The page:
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The estimates computed by WMAP and Planck state that the Big Bang occured about 13.82 billion years ago and recombination happened 379,000 years after that, which is when the universe first became transparent and the first detectable light was born.

Considering the following few things then....

  • Big Bang was the start of the universe
  • CMB is the first known remnant of the Big Bang (seen in all possible directions)
  • We can see far back into the past, upto the time where the light first became visible / detectable
  • What we see the farthest is also (one of) the first thing(s) to have ever become visible after the birth of the universe. Not only is it the first visible thing to have ever been formed, but also a virtual marker to the time when space and time themselves were born a "little while ago".


So....
Why is it that the Cosmic Microwave Background not formally considered as the edge of the universe as a whole?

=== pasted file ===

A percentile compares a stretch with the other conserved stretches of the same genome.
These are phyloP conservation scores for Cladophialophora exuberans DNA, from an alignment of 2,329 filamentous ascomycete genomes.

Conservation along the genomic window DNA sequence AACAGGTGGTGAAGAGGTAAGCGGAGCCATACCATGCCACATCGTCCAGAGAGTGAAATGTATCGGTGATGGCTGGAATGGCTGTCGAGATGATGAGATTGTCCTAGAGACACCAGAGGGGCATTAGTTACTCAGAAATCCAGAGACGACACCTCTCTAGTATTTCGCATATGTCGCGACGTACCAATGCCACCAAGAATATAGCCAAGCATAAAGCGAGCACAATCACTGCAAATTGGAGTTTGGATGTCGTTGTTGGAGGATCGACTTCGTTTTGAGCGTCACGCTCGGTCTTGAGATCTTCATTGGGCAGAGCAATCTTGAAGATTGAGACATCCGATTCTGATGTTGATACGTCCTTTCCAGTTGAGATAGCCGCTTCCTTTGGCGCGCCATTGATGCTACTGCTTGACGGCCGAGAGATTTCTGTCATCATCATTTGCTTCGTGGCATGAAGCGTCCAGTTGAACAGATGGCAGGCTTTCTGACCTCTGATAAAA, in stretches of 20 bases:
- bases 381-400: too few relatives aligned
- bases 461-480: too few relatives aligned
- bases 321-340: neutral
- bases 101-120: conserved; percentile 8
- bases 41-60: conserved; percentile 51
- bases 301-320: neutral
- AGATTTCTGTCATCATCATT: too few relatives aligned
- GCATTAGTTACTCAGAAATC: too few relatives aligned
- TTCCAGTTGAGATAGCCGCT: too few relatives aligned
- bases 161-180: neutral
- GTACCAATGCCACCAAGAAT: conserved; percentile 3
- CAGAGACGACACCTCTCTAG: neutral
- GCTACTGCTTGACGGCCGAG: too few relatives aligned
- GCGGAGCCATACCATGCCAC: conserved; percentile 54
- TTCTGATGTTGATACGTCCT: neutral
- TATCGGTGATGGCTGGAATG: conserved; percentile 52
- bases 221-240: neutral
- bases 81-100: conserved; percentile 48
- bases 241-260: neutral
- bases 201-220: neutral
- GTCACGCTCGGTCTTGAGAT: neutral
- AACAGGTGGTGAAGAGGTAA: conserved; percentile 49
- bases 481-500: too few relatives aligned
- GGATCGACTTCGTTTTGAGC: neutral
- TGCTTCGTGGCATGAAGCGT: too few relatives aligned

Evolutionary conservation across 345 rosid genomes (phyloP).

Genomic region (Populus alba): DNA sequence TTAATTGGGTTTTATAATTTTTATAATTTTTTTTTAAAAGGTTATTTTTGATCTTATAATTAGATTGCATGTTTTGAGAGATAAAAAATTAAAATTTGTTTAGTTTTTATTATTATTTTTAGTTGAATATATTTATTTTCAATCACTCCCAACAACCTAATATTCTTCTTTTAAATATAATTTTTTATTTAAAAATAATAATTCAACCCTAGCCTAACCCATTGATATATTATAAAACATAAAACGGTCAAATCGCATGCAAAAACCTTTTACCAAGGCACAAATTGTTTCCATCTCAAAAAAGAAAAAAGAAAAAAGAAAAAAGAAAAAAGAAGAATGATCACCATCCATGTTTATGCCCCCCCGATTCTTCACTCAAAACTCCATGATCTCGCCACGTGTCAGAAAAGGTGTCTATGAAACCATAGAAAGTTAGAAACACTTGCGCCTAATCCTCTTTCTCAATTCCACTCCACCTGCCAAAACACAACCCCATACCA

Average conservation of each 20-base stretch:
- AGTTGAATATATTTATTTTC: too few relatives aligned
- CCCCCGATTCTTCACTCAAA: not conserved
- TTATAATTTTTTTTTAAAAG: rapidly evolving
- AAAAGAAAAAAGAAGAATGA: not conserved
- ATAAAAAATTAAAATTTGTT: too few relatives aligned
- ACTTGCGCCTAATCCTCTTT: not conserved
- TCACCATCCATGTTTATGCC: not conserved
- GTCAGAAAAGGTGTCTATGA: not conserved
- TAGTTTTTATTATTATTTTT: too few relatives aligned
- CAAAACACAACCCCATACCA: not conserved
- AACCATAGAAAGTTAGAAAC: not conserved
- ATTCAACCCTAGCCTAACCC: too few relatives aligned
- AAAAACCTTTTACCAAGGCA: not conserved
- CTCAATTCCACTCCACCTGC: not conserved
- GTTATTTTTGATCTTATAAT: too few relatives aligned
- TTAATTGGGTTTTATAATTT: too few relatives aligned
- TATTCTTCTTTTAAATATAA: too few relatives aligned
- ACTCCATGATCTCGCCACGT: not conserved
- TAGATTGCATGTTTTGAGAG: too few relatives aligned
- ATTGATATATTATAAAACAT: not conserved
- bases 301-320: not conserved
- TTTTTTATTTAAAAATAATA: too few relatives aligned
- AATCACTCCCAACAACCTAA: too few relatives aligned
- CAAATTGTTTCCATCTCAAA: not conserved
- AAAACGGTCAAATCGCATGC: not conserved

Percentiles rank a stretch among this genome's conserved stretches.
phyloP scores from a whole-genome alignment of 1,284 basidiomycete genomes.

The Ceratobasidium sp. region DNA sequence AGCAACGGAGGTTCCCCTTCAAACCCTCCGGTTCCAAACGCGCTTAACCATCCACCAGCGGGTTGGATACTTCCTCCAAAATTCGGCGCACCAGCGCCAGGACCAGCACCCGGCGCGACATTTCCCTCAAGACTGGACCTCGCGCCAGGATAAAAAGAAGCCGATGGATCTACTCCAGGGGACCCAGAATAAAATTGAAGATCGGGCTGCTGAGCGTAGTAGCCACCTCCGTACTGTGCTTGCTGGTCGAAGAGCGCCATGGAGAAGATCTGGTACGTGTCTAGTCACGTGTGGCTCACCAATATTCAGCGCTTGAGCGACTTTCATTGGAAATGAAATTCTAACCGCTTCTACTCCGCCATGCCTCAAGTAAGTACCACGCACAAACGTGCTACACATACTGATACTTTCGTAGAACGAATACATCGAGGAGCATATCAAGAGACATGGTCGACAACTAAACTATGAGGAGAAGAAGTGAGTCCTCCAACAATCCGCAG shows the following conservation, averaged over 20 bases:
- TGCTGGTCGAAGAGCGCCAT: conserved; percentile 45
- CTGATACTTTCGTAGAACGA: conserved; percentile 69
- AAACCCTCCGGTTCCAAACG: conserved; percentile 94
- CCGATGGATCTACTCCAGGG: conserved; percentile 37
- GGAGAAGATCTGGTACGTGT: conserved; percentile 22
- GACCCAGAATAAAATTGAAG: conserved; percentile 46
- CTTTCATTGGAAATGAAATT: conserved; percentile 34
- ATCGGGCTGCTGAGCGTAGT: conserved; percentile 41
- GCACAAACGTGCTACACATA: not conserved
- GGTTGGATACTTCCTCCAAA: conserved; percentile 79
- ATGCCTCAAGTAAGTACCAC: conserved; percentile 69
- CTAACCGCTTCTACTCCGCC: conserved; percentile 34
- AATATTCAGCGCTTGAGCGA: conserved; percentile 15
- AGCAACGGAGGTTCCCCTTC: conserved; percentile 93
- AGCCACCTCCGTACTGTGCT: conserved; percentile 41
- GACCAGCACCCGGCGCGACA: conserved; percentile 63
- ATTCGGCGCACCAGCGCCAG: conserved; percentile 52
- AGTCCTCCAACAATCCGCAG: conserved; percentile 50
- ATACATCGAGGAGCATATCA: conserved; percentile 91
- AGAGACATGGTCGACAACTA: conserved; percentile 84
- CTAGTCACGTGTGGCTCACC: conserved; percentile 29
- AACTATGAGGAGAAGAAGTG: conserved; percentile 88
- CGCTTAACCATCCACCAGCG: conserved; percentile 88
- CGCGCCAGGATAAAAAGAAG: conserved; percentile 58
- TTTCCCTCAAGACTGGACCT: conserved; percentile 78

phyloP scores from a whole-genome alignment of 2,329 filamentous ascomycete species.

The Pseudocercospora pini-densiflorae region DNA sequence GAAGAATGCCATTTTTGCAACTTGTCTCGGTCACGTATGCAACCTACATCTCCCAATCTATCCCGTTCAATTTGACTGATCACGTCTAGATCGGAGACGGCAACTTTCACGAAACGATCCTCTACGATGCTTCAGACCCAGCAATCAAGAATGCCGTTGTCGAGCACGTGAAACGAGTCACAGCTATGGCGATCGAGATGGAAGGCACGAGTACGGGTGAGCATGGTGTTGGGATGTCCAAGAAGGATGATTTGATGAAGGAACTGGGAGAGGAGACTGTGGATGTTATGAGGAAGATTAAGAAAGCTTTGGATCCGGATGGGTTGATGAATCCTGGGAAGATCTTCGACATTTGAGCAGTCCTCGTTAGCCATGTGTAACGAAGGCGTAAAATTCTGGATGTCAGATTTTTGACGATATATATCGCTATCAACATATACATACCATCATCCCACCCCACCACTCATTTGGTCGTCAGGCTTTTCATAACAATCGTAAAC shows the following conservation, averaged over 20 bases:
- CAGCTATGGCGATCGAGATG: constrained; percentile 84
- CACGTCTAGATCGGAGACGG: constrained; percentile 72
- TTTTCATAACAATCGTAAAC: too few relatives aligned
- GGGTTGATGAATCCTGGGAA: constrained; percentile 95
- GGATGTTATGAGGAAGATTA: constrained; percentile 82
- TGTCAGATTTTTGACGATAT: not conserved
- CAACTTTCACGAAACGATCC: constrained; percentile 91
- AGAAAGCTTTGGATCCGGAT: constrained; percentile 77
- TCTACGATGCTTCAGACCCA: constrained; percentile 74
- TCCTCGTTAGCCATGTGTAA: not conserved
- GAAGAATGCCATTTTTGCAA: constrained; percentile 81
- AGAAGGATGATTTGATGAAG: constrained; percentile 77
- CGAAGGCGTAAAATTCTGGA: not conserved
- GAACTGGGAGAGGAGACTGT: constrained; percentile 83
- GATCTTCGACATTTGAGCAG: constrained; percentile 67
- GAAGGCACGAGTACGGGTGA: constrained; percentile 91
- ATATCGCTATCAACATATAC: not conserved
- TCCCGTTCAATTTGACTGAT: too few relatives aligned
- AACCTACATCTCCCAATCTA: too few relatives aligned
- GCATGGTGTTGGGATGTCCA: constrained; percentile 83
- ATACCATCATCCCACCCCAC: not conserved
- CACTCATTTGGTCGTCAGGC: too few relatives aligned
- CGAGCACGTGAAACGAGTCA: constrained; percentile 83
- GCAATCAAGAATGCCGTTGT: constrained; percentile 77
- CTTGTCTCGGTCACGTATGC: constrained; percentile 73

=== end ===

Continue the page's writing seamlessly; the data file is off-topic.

(Just to add a note, please, think I get the difference between "universe" and the "observable universe". However, in this case, the dilemma is still about the universe and not its subset — observable universe)


In other words, I guess the question could probably also include some sub-pointers such as:

  1. Is there an assumption that there could be some matter beyond the CMB — except the hot, dense and opaque soup of plasma?
  2. Do we know with reasonable certainty that there are galaxies (or matter) that have already receded away from us forever — without any detection yet and without any chance of being detected in future (which means, it's already drifting away faster than the speed of light, owing to the accelerated expansion of the universe)?
  3. If answer to the above is yes, and if those galaxies (or matter), that were born ONLY AFTER the Recombination Era (CMB), have already drifted away beyond the sphere of the observable universe, why is the CMB still visible? Is it not like saying that we see the "old", but we don't and won't see the "new"? How did some matter (formed later) overtake the CMB (created before it) in the race of ever receding space?


I've read through the following questions and the links that they further point to. However, I'm not absolutely sure if the question here completely overlaps them:

Can we observe an edge of the universe?
Will the CMB eventually recede outside our observable universe?